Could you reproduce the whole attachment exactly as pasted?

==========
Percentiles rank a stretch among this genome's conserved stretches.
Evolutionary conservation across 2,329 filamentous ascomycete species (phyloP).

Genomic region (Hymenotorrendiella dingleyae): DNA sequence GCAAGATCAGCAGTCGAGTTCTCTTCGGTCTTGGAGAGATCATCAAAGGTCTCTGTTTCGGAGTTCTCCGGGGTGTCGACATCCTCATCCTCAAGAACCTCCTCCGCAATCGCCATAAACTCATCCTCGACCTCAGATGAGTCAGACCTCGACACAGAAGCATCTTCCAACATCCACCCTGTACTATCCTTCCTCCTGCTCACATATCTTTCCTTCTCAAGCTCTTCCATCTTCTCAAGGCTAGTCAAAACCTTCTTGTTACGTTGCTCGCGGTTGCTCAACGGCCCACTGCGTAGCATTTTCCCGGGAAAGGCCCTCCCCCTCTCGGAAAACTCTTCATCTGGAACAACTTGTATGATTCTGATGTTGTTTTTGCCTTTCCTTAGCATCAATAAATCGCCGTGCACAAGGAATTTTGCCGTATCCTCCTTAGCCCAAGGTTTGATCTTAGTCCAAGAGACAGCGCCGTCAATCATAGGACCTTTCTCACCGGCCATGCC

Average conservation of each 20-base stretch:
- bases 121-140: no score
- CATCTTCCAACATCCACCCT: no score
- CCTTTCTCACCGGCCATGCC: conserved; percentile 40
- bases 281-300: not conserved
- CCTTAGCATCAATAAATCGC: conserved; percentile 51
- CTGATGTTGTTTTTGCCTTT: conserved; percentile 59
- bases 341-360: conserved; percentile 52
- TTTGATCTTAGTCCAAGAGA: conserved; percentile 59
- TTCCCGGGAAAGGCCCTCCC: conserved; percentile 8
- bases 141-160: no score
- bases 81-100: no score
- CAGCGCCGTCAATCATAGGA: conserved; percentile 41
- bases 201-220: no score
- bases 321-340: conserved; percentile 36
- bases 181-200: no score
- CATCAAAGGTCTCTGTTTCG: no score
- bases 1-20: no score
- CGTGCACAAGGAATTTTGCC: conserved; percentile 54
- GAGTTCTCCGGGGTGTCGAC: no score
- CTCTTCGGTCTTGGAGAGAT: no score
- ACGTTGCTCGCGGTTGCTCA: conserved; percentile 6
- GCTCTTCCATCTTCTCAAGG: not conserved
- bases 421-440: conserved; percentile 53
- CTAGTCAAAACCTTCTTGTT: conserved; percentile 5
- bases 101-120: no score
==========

Percentiles rank a stretch among this genome's conserved stretches.
Evolutionary conservation across 2,329 filamentous ascomycete species (phyloP).

Genomic region (Hymenotorrendiella dingleyae): DNA sequence GCAAGATCAGCAGTCGAGTTCTCTTCGGTCTTGGAGAGATCATCAAAGGTCTCTGTTTCGGAGTTCTCCGGGGTGTCGACATCCTCATCCTCAAGAACCTCCTCCGCAATCGCCATAAACTCATCCTCGACCTCAGATGAGTCAGACCTCGACACAGAAGCATCTTCCAACATCCACCCTGTACTATCCTTCCTCCTGCTCACATATCTTTCCTTCTCAAGCTCTTCCATCTTCTCAAGGCTAGTCAAAACCTTCTTGTTACGTTGCTCGCGGTTGCTCAACGGCCCACTGCGTAGCATTTTCCCGGGAAAGGCCCTCCCCCTCTCGGAAAACTCTTCATCTGGAACAACTTGTATGATTCTGATGTTGTTTTTGCCTTTCCTTAGCATCAATAAATCGCCGTGCACAAGGAATTTTGCCGTATCCTCCTTAGCCCAAGGTTTGATCTTAGTCCAAGAGACAGCGCCGTCAATCATAGGACCTTTCTCACCGGCCATGCC

Average conservation of each 20-base stretch:
- bases 121-140: no score
- CATCTTCCAACATCCACCCT: no score
- CCTTTCTCACCGGCCATGCC: conserved; percentile 40
- bases 281-300: not conserved
- CCTTAGCATCAATAAATCGC: conserved; percentile 51
- CTGATGTTGTTTTTGCCTTT: conserved; percentile 59
- bases 341-360: conserved; percentile 52
- TTTGATCTTAGTCCAAGAGA: conserved; percentile 59
- TTCCCGGGAAAGGCCCTCCC: conserved; percentile 8
- bases 141-160: no score
- bases 81-100: no score
- CAGCGCCGTCAATCATAGGA: conserved; percentile 41
- bases 201-220: no score
- bases 321-340: conserved; percentile 36
- bases 181-200: no score
- CATCAAAGGTCTCTGTTTCG: no score
- bases 1-20: no score
- CGTGCACAAGGAATTTTGCC: conserved; percentile 54
- GAGTTCTCCGGGGTGTCGAC: no score
- CTCTTCGGTCTTGGAGAGAT: no score
- ACGTTGCTCGCGGTTGCTCA: conserved; percentile 6
- GCTCTTCCATCTTCTCAAGG: not conserved
- bases 421-440: conserved; percentile 53
- CTAGTCAAAACCTTCTTGTT: conserved; percentile 5
- bases 101-120: no score